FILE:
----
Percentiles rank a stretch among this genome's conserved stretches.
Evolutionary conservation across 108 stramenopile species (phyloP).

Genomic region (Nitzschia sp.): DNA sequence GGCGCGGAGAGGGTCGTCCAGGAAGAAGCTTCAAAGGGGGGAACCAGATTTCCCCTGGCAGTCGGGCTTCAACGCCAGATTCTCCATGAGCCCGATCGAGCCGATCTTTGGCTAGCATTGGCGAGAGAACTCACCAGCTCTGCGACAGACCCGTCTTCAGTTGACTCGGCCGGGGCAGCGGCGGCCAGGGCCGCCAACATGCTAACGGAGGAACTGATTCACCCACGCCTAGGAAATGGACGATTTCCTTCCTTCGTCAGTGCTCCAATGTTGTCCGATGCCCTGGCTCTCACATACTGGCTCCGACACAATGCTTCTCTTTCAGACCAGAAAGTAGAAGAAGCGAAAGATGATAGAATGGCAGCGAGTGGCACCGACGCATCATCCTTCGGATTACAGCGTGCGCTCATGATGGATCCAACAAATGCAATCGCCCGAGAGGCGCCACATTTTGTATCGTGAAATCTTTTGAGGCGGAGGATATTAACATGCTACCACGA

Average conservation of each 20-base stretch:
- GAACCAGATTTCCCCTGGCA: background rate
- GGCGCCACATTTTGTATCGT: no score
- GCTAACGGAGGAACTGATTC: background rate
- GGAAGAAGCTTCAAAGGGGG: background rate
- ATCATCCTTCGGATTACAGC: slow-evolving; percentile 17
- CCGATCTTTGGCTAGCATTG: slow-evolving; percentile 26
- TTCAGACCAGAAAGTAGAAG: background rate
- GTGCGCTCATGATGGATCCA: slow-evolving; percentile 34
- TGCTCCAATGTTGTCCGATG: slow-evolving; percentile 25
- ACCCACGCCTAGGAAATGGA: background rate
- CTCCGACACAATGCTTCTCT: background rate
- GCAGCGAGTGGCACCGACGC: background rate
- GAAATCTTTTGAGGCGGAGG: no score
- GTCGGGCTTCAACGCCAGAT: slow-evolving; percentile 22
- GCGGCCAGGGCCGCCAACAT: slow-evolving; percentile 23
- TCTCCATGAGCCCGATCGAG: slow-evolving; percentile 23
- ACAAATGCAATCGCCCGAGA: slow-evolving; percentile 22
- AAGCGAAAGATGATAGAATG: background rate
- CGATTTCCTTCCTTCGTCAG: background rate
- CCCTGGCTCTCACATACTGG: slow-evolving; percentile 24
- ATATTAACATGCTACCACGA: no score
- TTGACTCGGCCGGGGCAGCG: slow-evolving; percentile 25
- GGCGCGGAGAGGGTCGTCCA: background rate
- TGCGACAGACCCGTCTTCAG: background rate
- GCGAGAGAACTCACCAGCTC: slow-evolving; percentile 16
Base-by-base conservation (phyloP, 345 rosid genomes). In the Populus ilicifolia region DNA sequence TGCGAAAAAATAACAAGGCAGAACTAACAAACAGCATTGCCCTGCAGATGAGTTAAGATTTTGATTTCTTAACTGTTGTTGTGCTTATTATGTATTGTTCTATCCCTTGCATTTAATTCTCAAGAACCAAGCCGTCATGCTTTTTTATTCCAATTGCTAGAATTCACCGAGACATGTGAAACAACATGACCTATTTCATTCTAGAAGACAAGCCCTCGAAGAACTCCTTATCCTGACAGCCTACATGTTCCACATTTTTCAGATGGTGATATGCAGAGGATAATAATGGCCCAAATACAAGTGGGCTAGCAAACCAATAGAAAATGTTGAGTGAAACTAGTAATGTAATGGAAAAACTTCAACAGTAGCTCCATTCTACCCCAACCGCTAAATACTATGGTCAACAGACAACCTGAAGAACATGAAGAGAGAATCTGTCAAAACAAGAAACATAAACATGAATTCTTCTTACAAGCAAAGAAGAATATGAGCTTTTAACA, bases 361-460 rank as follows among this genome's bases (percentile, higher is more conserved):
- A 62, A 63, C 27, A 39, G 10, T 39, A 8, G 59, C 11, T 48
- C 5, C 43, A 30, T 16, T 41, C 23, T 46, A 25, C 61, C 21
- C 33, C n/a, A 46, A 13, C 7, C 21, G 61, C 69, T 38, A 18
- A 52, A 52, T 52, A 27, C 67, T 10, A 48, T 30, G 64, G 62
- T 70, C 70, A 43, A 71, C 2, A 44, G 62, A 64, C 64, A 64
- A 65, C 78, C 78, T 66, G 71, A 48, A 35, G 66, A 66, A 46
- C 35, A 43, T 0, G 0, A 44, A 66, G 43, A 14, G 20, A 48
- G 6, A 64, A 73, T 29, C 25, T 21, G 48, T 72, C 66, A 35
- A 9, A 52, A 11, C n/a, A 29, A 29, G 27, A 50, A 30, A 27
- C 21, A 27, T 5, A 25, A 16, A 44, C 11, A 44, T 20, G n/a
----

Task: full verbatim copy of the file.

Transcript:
Percentiles rank a stretch among this genome's conserved stretches.
Evolutionary conservation across 108 stramenopile species (phyloP).

Genomic region (Nitzschia sp.): DNA sequence GGCGCGGAGAGGGTCGTCCAGGAAGAAGCTTCAAAGGGGGGAACCAGATTTCCCCTGGCAGTCGGGCTTCAACGCCAGATTCTCCATGAGCCCGATCGAGCCGATCTTTGGCTAGCATTGGCGAGAGAACTCACCAGCTCTGCGACAGACCCGTCTTCAGTTGACTCGGCCGGGGCAGCGGCGGCCAGGGCCGCCAACATGCTAACGGAGGAACTGATTCACCCACGCCTAGGAAATGGACGATTTCCTTCCTTCGTCAGTGCTCCAATGTTGTCCGATGCCCTGGCTCTCACATACTGGCTCCGACACAATGCTTCTCTTTCAGACCAGAAAGTAGAAGAAGCGAAAGATGATAGAATGGCAGCGAGTGGCACCGACGCATCATCCTTCGGATTACAGCGTGCGCTCATGATGGATCCAACAAATGCAATCGCCCGAGAGGCGCCACATTTTGTATCGTGAAATCTTTTGAGGCGGAGGATATTAACATGCTACCACGA

Average conservation of each 20-base stretch:
- GAACCAGATTTCCCCTGGCA: background rate
- GGCGCCACATTTTGTATCGT: no score
- GCTAACGGAGGAACTGATTC: background rate
- GGAAGAAGCTTCAAAGGGGG: background rate
- ATCATCCTTCGGATTACAGC: slow-evolving; percentile 17
- CCGATCTTTGGCTAGCATTG: slow-evolving; percentile 26
- TTCAGACCAGAAAGTAGAAG: background rate
- GTGCGCTCATGATGGATCCA: slow-evolving; percentile 34
- TGCTCCAATGTTGTCCGATG: slow-evolving; percentile 25
- ACCCACGCCTAGGAAATGGA: background rate
- CTCCGACACAATGCTTCTCT: background rate
- GCAGCGAGTGGCACCGACGC: background rate
- GAAATCTTTTGAGGCGGAGG: no score
- GTCGGGCTTCAACGCCAGAT: slow-evolving; percentile 22
- GCGGCCAGGGCCGCCAACAT: slow-evolving; percentile 23
- TCTCCATGAGCCCGATCGAG: slow-evolving; percentile 23
- ACAAATGCAATCGCCCGAGA: slow-evolving; percentile 22
- AAGCGAAAGATGATAGAATG: background rate
- CGATTTCCTTCCTTCGTCAG: background rate
- CCCTGGCTCTCACATACTGG: slow-evolving; percentile 24
- ATATTAACATGCTACCACGA: no score
- TTGACTCGGCCGGGGCAGCG: slow-evolving; percentile 25
- GGCGCGGAGAGGGTCGTCCA: background rate
- TGCGACAGACCCGTCTTCAG: background rate
- GCGAGAGAACTCACCAGCTC: slow-evolving; percentile 16
Base-by-base conservation (phyloP, 345 rosid genomes). In the Populus ilicifolia region DNA sequence TGCGAAAAAATAACAAGGCAGAACTAACAAACAGCATTGCCCTGCAGATGAGTTAAGATTTTGATTTCTTAACTGTTGTTGTGCTTATTATGTATTGTTCTATCCCTTGCATTTAATTCTCAAGAACCAAGCCGTCATGCTTTTTTATTCCAATTGCTAGAATTCACCGAGACATGTGAAACAACATGACCTATTTCATTCTAGAAGACAAGCCCTCGAAGAACTCCTTATCCTGACAGCCTACATGTTCCACATTTTTCAGATGGTGATATGCAGAGGATAATAATGGCCCAAATACAAGTGGGCTAGCAAACCAATAGAAAATGTTGAGTGAAACTAGTAATGTAATGGAAAAACTTCAACAGTAGCTCCATTCTACCCCAACCGCTAAATACTATGGTCAACAGACAACCTGAAGAACATGAAGAGAGAATCTGTCAAAACAAGAAACATAAACATGAATTCTTCTTACAAGCAAAGAAGAATATGAGCTTTTAACA, bases 361-460 rank as follows among this genome's bases (percentile, higher is more conserved):
- A 62, A 63, C 27, A 39, G 10, T 39, A 8, G 59, C 11, T 48
- C 5, C 43, A 30, T 16, T 41, C 23, T 46, A 25, C 61, C 21
- C 33, C n/a, A 46, A 13, C 7, C 21, G 61, C 69, T 38, A 18
- A 52, A 52, T 52, A 27, C 67, T 10, A 48, T 30, G 64, G 62
- T 70, C 70, A 43, A 71, C 2, A 44, G 62, A 64, C 64, A 64
- A 65, C 78, C 78, T 66, G 71, A 48, A 35, G 66, A 66, A 46
- C 35, A 43, T 0, G 0, A 44, A 66, G 43, A 14, G 20, A 48
- G 6, A 64, A 73, T 29, C 25, T 21, G 48, T 72, C 66, A 35
- A 9, A 52, A 11, C n/a, A 29, A 29, G 27, A 50, A 30, A 27
- C 21, A 27, T 5, A 25, A 16, A 44, C 11, A 44, T 20, G n/a